DHCP Service Configuration, Dynamic DNS Updates, Scavenging, Static Entries, Timestamps, DnsUpdateProxy Group, DHCP Credentials, prevent duplicate DNS records, DHCP has a "pen" icon, and more...
    Published by Ace Fekay, MCT, MVP DS on Aug 20, 2009 at 10:36 AM  3758  2 
    http://msmvps.com/blogs/acefekay/archive/2009/08/20/dhcp-dynamic-dns-updates-scavenging-static-entries-amp-timestamps-and-the-dnsproxyupdate-group.aspx  

    Good summary
    How Dynamic DNS behaves with multiple DHCP servers on the same Domain?
    http://social.technet.microsoft.com/Forums/en-US/winserverNIS/thread/e9d13327-ee75-4622-a3c7-459554319a27


    Ace Fekay
    MVP, MCT, MCITP/EA, MCTS Windows 2008/R2 & Exchange 2007, Exchange 2010 EA, MCSE & MCSA 2003/2000, MCSA Messaging 2003
    Microsoft Certified Trainer
    Microsoft MVP - Directory Services
    Technical Blogs & Videos: http://www.delawarecountycomputerconsulting.com/

    This post is provided AS-IS with no warranties or guarantees and confers no rights.

    FaceBook Twitter LinkedIn

    • Marked as answer by SAMATA Sunday, November 10, 2013 12:07 AM
    Thursday, November 07, 2013 4:50 AM
  • 1- If enable dynamic update is not check what happen to DNS and PTR record?
    Will both be updated by client or just DNS will be updated by client?

    2- When you said:
    "If set to DHCP, a Windows 2000 or newer machine will request DHCP to allow
    the machine itself to register its own A (forward entry) record, but DHCP will register its PTR
    (reverse entry) record. "

    Do you mean even if we check "enable dynamic update" the client will register his own DNS? If yes why we need to check that option then?
    Thursday, November 07, 2013 6:31 AM
  • 1. If unchecked (altering default functionality), it will not register.

    2. By default it's checked. And if it's a DHCP client, it will ask DHCP to register but the client will register its own PTR.

    -

    The default settings on all machines work fine. There is no reason to alter that. So I am not totally sure what you're trying to do??

    Can you elaborate? Are the default settings not acceptable for your organization? What are you trying to achieve? 


    Ace Fekay
    MVP, MCT, MCITP/EA, MCTS Windows 2008/R2 & Exchange 2007, Exchange 2010 EA, MCSE & MCSA 2003/2000, MCSA Messaging 2003
    Microsoft Certified Trainer
    Microsoft MVP - Directory Services
    Technical Blogs & Videos: http://www.delawarecountycomputerconsulting.com/

    This post is provided AS-IS with no warranties or guarantees and confers no rights.

    FaceBook Twitter LinkedIn

    Friday, November 08, 2013 3:09 PM
  • Hi Ace you said:

    "2. By default it's checked. And if it's a DHCP client, it will ask DHCP to register but the client will register its own PTR."

    You mean client will register its own A record not PRT right?

    Friday, November 08, 2013 9:33 PM
  • Hi Ace you said:

    "2. By default it's checked. And if it's a DHCP client, it will ask DHCP to register but the client will register its own PTR."

    You mean client will register its own A record not PRT right?

    Noooo...

    By default, the client will ASK DHCP to register its A (host) record.

    But DHCP register its own PTR.

    And that's default.

    -

    I'm not sure how to state that or express that any clearer.

    -


    Ace Fekay
    MVP, MCT, MCITP/EA, MCTS Windows 2008/R2 & Exchange 2007, Exchange 2010 EA, MCSE & MCSA 2003/2000, MCSA Messaging 2003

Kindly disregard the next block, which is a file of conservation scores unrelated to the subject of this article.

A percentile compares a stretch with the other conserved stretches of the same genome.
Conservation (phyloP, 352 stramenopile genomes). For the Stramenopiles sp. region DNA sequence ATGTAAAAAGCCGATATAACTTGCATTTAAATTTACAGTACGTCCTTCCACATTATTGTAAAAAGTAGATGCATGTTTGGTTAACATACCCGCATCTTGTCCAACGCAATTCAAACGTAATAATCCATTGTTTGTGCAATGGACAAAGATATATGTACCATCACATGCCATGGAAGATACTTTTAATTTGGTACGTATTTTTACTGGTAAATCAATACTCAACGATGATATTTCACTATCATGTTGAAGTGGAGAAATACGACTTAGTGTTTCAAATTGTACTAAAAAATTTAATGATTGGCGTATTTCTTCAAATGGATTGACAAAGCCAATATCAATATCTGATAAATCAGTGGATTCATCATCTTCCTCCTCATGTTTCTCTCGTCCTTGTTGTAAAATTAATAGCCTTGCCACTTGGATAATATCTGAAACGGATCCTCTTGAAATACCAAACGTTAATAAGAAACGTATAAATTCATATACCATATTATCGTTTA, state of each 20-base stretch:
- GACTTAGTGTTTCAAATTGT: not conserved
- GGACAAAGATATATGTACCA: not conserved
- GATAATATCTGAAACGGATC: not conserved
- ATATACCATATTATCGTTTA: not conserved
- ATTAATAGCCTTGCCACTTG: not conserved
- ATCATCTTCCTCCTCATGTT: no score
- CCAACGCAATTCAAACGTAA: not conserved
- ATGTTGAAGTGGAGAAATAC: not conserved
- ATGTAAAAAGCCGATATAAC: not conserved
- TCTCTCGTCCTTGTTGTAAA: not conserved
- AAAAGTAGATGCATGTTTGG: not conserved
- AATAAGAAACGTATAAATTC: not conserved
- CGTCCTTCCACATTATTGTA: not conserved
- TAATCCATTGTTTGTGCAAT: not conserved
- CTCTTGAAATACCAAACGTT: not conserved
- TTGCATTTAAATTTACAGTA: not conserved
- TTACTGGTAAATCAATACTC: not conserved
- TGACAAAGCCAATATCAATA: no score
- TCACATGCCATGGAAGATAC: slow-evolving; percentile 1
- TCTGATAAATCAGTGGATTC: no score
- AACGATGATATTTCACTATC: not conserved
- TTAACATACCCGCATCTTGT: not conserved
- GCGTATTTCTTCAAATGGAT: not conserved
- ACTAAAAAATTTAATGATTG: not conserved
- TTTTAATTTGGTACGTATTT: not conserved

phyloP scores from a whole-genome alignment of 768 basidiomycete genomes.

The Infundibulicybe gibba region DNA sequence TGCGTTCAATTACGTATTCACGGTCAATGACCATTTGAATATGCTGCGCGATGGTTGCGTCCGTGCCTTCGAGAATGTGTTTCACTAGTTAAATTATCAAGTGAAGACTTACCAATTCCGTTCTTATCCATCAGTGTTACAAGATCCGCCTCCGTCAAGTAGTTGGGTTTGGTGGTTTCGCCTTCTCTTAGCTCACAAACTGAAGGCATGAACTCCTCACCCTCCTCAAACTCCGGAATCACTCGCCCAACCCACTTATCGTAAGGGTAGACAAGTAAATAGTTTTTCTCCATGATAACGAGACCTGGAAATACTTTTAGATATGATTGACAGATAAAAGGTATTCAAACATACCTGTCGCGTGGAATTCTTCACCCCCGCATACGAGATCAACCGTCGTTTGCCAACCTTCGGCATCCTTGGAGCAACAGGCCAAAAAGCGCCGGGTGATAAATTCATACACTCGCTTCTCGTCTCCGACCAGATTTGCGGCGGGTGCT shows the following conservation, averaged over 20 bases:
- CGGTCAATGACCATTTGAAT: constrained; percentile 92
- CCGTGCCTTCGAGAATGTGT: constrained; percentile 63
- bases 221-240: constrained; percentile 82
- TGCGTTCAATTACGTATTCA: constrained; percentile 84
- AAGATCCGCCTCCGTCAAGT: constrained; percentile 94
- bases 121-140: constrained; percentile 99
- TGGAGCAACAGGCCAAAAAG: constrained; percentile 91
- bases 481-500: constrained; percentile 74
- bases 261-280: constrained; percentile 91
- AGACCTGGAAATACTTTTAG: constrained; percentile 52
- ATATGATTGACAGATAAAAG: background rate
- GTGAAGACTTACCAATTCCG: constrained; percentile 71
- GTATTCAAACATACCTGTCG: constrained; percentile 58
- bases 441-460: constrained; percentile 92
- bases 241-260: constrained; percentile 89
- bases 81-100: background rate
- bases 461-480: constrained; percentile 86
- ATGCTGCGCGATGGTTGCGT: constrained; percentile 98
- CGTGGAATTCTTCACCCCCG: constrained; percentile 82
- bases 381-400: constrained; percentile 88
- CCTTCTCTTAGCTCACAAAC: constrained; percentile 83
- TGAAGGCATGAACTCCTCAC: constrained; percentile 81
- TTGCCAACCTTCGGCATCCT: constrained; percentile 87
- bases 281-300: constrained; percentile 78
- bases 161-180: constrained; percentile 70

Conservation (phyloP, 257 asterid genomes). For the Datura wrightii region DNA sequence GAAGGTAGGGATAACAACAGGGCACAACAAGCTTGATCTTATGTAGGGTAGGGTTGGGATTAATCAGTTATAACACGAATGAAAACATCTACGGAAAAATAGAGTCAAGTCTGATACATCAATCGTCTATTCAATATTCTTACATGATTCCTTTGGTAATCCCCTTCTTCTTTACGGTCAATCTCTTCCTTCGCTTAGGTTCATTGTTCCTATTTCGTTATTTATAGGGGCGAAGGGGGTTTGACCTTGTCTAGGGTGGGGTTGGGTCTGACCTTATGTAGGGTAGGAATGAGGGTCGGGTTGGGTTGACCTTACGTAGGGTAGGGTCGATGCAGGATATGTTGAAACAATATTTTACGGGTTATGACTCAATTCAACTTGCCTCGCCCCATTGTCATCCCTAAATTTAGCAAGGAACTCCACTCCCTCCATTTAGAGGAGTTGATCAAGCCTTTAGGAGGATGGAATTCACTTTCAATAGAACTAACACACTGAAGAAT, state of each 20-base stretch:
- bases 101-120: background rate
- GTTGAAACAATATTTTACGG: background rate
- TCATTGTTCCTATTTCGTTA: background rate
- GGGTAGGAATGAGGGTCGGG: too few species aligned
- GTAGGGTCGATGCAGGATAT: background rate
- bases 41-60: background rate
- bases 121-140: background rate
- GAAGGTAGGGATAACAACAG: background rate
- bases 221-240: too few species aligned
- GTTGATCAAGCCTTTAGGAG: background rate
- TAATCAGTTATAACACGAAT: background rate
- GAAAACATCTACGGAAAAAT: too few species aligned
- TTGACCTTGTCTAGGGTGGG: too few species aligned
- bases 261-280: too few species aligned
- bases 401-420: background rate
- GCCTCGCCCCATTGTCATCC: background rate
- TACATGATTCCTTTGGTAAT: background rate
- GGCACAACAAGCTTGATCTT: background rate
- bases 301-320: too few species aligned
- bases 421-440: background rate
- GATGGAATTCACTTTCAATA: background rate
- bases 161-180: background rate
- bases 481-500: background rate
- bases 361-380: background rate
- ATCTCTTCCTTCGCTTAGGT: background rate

Microsoft Certified Trainer
    Microsoft MVP - Directory Services
    Technical Blogs & Videos: http://www.delawarecountycomputerconsulting.com/

    This post is provided AS-IS with no warranties or guarantees and confers no rights.

    FaceBookTwitterLinkedIn


    Saturday, November 09, 2013 5:19 AM
  • Sorry I'm confused because you said this before:

    If set to DHCP, a Windows 2000 or newer machine will request DHCP to allow
    the machine itself to register its own A (forward entry) record, but DHCP will register its PTR
    (reverse entry) record.


    • Edited by SAMATA Saturday, November 09, 2013 6:09 AM
    Saturday, November 09, 2013 6:08 AM
  • My original statement in my original post I first made is correct. 

    Ace Fekay
    MVP, MCT, MCITP/EA, MCTS Windows 2008/R2 & Exchange 2007, Exchange 2010 EA, MCSE & MCSA 2003/2000, MCSA Messaging 2003
    Microsoft Certified Trainer
    Microsoft MVP - Directory Services
    Technical Blogs & Videos: http://www.delawarecountycomputerconsulting.com/

    This post is provided AS-IS with no warranties or guarantees and confers no rights.

    FaceBook Twitter LinkedIn

    Saturday, November 09, 2013 2:16 PM
  • Are you sure this time?:-) I'm joking...thanks to confirm.
    Sunday, November 10, 2013 12:07 AM
  • Thanks everybody for you help and explanations!
    Sunday, November 10, 2013 12:10 AM
  • Are you sure this time?:-) I'm joking...thanks to confirm.

    Yes! LOL!

    For more information, besides my blog, you can refer to the links below:

    How to configure DNS dynamic updates in Windows Server 2003.
    http://support.microsoft.com/kb/816592

    Using DNS servers with DHCP (Contains information on the DnsUpdateProxy group
    and its usage)
    http://technet.microsoft.com/en-us/library/cc787034
    (WS.10).aspx


    Ace Fekay
    MVP, MCT, MCITP/EA, MCTS Windows 2008/R2 & Exchange 2007, Exchange 2010 EA, MCSE & MCSA 2003/2000, MCSA Messaging 2003
    Microsoft Certified Trainer
    Microsoft MVP - Directory Services
    Technical Blogs & Videos: http://www.delawarecountycomputerconsulting.com/

    This post is provided AS-IS with no warranties or guarantees and confers no rights.

    FaceBook Twitter LinkedIn

    Sunday, November 10, 2013 6:19 PM